The Sámi people of Northern Sweden oppose geoengineering as a solution to climate change because they say it follows the same logic that produced the climate crisis in the first place.
Engaging residents opens the opportunity for them to thrive despite the ever-increasing climate emergency.
The Hawaiian movement for self-determination was forever changed by the fierce and unapologetic leadership of the late Haunani-Kay Trask. This loving obituary written by one of Trask’s mentees explores her powerful legacy.
“A nation isn’t defeated until the hearts of the women are on the ground.”
“The treaties are not just a concern for Indigenous people. They were entered into by the U.S. government, and as citizens, we have a responsibility to ensure our government honors that law.”
When the Elwha River dams fell, it was the culmination of many decades of successful partnerships to support the Lower Elwha Klallam Tribe in righting historic wrongs.
After being hit hard at the beginning of the pandemic, the Arizona-based tribe has slowed the spread of the disease and helped curb death rates.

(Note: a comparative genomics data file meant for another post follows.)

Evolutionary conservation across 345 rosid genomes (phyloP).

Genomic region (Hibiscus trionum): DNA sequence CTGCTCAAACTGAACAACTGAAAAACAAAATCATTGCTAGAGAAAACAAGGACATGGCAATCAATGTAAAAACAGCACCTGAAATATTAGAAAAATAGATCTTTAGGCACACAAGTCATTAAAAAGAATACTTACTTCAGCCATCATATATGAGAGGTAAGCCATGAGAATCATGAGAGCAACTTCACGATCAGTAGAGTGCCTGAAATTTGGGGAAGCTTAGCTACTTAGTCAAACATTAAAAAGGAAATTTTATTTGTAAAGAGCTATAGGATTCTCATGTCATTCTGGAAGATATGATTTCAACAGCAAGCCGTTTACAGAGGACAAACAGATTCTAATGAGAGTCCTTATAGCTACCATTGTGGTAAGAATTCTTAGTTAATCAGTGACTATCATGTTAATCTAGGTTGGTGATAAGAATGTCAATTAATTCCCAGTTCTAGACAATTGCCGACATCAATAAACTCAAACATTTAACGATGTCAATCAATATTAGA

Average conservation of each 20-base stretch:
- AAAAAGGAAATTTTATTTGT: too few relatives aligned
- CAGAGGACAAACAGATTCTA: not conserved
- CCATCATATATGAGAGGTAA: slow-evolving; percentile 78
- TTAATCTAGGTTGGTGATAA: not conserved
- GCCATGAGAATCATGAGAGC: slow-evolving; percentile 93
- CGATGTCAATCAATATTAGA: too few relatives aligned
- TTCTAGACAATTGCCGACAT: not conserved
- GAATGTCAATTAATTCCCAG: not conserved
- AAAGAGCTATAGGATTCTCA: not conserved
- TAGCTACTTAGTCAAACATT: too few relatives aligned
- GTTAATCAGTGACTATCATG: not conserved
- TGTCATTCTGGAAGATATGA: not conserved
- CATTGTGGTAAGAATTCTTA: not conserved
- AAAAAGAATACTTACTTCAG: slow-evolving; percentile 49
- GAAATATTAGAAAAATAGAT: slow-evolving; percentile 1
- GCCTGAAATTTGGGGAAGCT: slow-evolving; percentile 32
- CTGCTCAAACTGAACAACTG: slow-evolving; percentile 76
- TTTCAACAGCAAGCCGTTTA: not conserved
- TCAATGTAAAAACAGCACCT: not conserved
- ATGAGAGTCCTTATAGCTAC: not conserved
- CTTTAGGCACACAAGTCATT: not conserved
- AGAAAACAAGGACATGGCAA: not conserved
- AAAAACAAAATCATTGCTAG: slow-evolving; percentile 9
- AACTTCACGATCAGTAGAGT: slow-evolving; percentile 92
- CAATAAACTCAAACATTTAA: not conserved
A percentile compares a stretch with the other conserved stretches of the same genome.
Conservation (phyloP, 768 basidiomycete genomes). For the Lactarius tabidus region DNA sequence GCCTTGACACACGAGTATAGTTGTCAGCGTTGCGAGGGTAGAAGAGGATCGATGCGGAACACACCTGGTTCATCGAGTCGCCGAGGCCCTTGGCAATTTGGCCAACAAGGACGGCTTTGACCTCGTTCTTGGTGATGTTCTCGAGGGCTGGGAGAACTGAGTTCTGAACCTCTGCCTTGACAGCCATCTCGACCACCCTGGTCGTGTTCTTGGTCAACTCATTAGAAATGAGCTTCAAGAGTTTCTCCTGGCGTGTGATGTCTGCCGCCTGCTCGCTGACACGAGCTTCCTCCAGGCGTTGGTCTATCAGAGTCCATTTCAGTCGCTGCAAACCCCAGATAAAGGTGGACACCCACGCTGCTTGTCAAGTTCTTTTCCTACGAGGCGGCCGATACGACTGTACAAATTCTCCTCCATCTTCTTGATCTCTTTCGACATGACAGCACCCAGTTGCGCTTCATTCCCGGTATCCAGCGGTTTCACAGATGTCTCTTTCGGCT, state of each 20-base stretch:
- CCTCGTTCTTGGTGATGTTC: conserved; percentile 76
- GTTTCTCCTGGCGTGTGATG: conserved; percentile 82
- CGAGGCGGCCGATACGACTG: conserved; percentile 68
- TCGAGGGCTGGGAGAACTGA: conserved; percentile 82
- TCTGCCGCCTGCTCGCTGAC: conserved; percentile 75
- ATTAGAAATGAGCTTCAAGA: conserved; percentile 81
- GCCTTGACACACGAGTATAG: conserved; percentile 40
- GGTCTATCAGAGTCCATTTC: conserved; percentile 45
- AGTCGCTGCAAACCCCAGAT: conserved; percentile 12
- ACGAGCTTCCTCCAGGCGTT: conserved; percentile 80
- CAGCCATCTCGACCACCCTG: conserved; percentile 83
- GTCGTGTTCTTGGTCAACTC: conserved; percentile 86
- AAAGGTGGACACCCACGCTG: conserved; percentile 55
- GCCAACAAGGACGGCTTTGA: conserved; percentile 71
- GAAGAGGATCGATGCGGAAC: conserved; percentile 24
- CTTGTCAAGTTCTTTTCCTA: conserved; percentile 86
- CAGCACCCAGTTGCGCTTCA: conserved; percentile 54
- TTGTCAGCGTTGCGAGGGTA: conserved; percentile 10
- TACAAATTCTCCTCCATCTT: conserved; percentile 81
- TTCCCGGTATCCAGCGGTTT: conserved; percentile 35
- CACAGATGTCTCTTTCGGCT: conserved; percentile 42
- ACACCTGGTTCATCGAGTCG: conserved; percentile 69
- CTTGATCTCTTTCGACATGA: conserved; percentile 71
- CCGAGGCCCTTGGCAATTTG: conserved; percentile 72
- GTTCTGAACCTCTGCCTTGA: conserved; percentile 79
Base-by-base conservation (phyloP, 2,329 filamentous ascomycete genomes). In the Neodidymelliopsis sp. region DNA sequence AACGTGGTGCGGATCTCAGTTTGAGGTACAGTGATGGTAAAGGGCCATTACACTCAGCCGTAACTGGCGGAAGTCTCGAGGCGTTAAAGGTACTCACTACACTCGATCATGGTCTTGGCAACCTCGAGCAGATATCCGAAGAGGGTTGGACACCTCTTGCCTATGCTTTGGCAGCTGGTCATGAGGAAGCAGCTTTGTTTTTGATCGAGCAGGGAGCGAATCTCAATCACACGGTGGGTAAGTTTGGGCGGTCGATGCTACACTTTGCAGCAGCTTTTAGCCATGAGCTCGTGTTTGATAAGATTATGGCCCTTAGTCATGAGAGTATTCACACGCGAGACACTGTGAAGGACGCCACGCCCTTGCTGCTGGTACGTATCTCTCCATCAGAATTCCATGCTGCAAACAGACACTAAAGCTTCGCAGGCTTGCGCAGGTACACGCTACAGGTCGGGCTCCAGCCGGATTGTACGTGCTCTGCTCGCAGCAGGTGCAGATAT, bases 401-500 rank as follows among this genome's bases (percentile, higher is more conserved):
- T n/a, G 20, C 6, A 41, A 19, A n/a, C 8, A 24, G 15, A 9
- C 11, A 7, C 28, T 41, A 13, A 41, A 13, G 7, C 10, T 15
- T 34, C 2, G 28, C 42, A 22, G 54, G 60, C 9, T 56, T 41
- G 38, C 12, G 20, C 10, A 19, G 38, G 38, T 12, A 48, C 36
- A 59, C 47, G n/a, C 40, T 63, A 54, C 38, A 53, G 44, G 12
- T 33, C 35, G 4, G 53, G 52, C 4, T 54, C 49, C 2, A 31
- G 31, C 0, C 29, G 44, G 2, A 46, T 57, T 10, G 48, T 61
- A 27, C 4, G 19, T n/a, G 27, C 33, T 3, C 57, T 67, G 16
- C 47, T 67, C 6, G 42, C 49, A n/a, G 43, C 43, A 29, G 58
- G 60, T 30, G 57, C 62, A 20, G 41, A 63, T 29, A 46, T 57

Indigenous activists see Deb Haaland’s leadership as an opportunity to re-imagine justice and safety in the U.S.
For Indigenous people threatened by climate change, the choice is not an easy one: Move away from a place to which families have been tied for centuries, or stay and remain at risk.
With income from sequestering carbon in its forests, the tribe has supported youth programming, housing, road improvement, and businesses development.
“Tradition and culture are really at the core of who we are… It’s how we heal.”